I thought that every spoken word artist had a uniform, a certain look to which they adhered. And perhaps they do, but it seems that my self-imposed uniform is more blatant than most. Every gig now begins with he ceremony of putting on the shirt, tie, jacket, chinos, converse all stars and glasses, then spiking up the old Barnet. And then I travel out to wherever the gig might be.
These are not my everyday clothes. I’m much more casual in ‘real life’, and I’m starting to wish I’d left room for a bit more flexibility when performing. This weekend, for example, I’m at a festival with two performance slots, and it’s going to be outdoors and hot, and yet I feel obliged to wear the usual uniform. The young, trendier poets will be in tshirts and shorts and they’ll quickly jump from non performance to performance with nary a blink of the eye. It takes me about fifteen minutes to get into character as Robert Garnham, Poet.
So. Would it make any difference if I didn’t dress up? Probably not. The word I’m looking for here is authenticity. I’ve seen so many wonderful poets wearing their everyday clothes, being absolutely marvellous at the Mic, an impression heightened by the authenticity of their words and their look. They don’t need to pretend to be someone else.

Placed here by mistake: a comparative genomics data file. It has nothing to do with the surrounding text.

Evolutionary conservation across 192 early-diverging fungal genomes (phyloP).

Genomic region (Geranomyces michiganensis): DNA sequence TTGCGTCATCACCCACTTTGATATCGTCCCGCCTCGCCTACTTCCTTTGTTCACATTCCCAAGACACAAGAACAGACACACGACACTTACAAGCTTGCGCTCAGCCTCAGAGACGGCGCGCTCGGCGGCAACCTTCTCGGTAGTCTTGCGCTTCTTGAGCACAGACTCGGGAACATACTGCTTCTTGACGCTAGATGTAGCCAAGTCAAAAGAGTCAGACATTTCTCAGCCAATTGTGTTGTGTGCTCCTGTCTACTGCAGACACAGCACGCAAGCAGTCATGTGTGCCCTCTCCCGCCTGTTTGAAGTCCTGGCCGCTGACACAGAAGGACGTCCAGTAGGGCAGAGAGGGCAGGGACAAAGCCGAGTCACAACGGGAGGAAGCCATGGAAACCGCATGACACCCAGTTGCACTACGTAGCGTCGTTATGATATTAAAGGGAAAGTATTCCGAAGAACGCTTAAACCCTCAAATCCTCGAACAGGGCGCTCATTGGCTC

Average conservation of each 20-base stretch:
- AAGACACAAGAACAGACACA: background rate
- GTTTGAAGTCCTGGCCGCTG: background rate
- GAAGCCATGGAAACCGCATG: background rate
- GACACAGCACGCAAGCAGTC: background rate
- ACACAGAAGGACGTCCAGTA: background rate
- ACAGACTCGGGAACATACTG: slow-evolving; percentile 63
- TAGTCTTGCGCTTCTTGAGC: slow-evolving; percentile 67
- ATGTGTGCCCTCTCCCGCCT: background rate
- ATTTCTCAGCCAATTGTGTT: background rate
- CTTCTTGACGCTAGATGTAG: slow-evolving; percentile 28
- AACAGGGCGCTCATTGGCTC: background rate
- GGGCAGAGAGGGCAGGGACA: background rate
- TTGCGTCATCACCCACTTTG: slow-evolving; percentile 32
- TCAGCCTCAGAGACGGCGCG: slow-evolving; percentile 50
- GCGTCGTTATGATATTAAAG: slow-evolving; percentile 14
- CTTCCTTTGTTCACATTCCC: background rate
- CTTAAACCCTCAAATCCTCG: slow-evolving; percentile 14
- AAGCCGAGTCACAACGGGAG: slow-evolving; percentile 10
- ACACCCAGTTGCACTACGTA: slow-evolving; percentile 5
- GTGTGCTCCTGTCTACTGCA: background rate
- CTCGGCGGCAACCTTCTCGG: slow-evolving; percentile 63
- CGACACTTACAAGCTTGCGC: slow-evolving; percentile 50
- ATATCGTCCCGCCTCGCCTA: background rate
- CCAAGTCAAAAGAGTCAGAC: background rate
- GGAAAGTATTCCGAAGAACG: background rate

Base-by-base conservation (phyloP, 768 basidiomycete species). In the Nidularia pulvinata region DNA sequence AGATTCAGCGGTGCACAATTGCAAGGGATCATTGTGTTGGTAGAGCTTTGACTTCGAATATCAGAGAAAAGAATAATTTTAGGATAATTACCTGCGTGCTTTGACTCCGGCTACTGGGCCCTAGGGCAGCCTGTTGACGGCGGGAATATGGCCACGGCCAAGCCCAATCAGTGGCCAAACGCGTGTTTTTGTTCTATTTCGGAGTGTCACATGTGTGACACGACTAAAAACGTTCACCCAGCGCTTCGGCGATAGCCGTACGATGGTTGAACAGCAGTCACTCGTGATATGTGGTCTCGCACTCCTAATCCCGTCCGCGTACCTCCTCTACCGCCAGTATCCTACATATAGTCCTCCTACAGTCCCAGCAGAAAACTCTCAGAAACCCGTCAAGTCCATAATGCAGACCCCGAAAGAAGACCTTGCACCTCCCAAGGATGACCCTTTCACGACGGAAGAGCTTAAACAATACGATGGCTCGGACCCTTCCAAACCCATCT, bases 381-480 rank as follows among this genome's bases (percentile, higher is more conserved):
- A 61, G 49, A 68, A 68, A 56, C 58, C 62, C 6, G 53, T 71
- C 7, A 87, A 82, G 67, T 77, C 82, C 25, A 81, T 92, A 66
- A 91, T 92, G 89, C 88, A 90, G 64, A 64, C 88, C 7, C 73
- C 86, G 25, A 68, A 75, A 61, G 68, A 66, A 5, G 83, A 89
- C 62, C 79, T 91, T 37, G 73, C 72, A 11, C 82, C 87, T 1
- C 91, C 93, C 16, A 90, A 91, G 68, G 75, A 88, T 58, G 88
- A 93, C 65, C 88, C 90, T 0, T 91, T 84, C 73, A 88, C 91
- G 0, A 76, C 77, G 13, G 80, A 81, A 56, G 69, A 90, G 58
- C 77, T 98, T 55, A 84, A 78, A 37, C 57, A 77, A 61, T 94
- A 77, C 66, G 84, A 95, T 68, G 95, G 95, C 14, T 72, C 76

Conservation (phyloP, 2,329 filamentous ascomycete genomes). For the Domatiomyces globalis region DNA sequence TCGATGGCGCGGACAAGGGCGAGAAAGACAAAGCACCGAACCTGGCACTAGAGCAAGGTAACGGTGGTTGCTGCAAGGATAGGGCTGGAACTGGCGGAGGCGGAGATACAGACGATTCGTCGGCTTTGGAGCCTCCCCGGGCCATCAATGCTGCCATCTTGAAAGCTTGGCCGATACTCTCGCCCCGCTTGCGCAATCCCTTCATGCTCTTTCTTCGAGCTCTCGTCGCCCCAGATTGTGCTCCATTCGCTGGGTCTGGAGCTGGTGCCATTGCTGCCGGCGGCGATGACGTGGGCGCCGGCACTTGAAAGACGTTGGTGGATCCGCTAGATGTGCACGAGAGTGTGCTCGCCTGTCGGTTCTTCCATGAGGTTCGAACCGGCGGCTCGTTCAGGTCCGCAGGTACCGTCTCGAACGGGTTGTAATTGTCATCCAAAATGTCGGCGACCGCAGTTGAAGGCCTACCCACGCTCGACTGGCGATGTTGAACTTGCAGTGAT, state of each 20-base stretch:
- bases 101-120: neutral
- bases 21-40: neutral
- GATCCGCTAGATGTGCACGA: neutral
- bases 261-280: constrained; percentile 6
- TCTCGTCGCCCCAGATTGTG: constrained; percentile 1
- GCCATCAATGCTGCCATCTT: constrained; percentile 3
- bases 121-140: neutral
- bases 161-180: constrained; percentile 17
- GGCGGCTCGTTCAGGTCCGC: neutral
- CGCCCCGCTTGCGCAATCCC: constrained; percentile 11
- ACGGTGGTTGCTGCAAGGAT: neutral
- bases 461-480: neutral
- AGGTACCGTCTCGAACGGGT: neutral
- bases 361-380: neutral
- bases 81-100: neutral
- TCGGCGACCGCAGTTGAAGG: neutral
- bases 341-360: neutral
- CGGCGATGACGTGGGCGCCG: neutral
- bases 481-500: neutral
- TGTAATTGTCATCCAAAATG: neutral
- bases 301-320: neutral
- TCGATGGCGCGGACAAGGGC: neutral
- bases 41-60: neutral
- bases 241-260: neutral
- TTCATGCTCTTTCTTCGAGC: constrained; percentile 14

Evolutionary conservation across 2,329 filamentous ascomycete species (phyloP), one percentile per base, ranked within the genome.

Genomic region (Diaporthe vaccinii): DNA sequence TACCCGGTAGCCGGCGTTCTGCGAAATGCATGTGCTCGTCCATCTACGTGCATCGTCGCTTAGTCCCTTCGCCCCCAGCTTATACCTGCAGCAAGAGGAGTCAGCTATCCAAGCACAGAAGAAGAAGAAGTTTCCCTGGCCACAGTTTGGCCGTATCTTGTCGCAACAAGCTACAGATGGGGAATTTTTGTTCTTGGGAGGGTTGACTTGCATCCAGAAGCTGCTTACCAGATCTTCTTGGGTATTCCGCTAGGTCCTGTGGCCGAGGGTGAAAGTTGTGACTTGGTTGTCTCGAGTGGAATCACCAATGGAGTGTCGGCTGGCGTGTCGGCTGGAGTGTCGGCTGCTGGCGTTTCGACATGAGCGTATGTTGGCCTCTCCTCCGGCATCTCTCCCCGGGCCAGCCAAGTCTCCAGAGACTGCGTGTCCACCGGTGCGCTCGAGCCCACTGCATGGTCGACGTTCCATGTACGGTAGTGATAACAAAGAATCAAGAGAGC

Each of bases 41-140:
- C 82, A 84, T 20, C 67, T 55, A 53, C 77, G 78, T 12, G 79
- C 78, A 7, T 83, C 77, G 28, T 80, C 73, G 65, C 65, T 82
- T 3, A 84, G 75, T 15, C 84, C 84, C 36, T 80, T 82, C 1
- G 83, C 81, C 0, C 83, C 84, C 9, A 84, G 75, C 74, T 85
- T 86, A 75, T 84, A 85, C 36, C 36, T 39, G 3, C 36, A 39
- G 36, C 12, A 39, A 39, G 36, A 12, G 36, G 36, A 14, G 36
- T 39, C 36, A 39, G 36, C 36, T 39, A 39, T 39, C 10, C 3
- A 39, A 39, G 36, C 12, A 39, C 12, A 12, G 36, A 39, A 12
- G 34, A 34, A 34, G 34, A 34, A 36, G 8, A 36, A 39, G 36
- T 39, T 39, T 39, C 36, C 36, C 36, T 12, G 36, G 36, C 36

Which leads me to wonder if everything I’ve done has lacked authenticity because it’s been done from the perspective of an invented persona. Possibly. But as a performance artist, I’ve always attached a lot of importance to the visual as well as the audible. Or perhaps I’m at my most authentic when I’m wearing my performance clothes, and that I’d be strangely inauthentic if I were to start slowing around in what I wear on a normal day. Tshirt, shorts, hoodie, hair all over the place, different glasses. Or maybe still, those who like my work – Robheads, as I call them – wouldn’t accept anything delivered without a certain touch of aesthetic effort.
Or maybe none of this is particularly important at all.
So I’m doing this music festival tomorrow, and you know what? I’m just going to wear something sensible.

Fun at the Barnstaple TheatreFest Fringe

It’s been a couple of years since I was last at the Barnstaple Fringe and I’d always had good memories of it, in particular it’s manageable nature and the camaraderie of the other performers. Coming back this year, I can see that it has grown, and this just adds to its excitement and the variety of shows on offer. 
This is my first time here with my own show. I don’t mind admitting that the whole process has been nerve wracking and I was incredibly jittery on the train here the other day, that crazy single line track between Exeter and Barnstaple which seems more like a throwback to the 1950s. This is the first show that I’ve invested a lot in, from rehearsing almost every night to having friends and professionals help out with voice, music and movement. Yet I still had no idea how it would go.